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Getting a Restraining order, AKA an Emergency Order of Protection

An Emergency Order of Protection or an emergency restraining order, means that you can go to court and receive a restraining order or an order of protection–today. To get an emergency order of protection, you must be able to convey to the court why it is an emergency. Your emergency petition (what you hand the court), should be a detailed account of the facts, incidents, and harm. It should be so complete that the judge doesn’t have to ask any questions. In order to get an emergency restraining order or emergency order of protection, there must be evidence that the person who abused you would harm you or prevent you from going to court if she knew you were getting one. Put simply, notice is not required in this emergency situation.

In an Emergency Restraining Order, or an Emergency Order of Protection, you can ask for the following:

  • Prohibit Abuse–includes physical abuse, harassment, stalking, and interference with personal liberty, intimidation of a dependent or willful deprivation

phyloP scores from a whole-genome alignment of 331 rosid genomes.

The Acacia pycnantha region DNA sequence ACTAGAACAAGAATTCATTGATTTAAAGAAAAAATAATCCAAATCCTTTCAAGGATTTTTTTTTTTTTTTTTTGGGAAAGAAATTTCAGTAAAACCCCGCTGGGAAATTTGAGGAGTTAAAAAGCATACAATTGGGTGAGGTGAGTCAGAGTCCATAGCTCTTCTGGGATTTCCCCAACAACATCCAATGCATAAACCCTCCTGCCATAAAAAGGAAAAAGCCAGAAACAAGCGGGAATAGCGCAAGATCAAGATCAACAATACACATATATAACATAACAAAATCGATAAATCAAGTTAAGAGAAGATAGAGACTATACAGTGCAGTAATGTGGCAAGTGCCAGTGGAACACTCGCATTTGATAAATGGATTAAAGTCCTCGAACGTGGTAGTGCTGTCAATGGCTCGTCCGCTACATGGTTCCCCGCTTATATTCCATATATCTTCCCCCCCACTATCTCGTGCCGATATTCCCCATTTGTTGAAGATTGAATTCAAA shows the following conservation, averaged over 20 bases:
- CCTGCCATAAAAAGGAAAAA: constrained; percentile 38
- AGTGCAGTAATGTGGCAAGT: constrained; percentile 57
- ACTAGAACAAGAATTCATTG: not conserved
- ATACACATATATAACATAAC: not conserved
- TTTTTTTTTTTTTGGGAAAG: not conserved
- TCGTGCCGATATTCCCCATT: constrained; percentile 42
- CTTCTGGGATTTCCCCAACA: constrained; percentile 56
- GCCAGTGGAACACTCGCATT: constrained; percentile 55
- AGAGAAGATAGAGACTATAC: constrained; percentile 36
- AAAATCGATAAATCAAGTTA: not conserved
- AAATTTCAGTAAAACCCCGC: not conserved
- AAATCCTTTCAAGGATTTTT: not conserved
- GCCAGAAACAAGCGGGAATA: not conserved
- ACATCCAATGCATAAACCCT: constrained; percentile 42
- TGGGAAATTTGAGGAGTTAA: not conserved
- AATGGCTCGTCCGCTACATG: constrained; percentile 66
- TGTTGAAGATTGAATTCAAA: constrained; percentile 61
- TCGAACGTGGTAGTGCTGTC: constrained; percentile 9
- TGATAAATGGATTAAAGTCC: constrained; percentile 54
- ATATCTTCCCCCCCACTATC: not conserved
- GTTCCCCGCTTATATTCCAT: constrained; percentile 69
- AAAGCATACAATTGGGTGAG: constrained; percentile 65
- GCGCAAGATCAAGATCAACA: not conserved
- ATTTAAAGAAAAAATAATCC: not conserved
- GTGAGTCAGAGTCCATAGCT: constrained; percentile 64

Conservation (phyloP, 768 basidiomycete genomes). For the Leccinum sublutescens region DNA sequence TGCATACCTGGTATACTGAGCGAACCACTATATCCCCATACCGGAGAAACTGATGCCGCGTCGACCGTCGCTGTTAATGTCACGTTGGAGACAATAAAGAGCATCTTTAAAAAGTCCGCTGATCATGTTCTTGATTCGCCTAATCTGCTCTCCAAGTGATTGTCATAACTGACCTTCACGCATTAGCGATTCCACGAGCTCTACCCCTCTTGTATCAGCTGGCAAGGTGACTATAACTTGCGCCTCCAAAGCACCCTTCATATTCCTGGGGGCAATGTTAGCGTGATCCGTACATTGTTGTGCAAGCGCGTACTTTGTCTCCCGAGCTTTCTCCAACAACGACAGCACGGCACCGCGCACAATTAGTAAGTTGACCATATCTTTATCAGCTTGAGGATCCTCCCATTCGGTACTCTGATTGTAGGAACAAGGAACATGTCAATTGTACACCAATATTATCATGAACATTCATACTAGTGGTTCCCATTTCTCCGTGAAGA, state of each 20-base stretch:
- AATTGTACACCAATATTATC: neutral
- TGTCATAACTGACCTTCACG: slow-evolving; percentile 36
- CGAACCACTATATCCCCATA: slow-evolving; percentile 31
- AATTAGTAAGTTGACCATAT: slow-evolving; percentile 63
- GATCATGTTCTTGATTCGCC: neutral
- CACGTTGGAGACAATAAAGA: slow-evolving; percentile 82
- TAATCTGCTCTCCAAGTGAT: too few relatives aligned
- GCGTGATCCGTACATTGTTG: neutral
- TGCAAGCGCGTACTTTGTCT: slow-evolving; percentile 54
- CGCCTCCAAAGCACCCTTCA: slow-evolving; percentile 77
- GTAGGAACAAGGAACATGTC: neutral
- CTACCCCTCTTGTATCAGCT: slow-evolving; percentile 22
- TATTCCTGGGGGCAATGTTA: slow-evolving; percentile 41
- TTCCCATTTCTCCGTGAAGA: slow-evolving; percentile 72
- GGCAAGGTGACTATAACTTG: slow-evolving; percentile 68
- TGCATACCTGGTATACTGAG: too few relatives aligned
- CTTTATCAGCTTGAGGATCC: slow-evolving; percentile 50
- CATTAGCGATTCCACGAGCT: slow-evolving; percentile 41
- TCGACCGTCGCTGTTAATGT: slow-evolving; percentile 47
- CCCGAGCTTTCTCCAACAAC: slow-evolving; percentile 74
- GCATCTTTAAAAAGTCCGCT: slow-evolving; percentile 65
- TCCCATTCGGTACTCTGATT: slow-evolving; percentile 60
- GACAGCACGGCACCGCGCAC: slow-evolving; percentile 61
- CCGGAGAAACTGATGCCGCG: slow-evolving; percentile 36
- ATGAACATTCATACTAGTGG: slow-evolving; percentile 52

• Grant of exclusive possession of the residence to you!
  • Stay away order
  • Physical care and possession of the minor child given to you!
  • Order the person who is abusing you to appear in court alone or with the minor child
  • Protect property–prohibit transferring, damaging or concealing property
  • Prohibit entry in residence by the person abusing you while under the influence
  • Prohibit access to records related to child
  • Other injunctive relief–such as no unlawful contact or no contact of any kind

An emergency restraining order or Emergency Order of Protection is good for up to 21 days. Because the person who abused will not be in court when you receive your emergency restraining order or Emergency Order of Protection, you must give two specific addresses where this person can be located by the Sheriff and given (served) a copy of the order and other paperwork.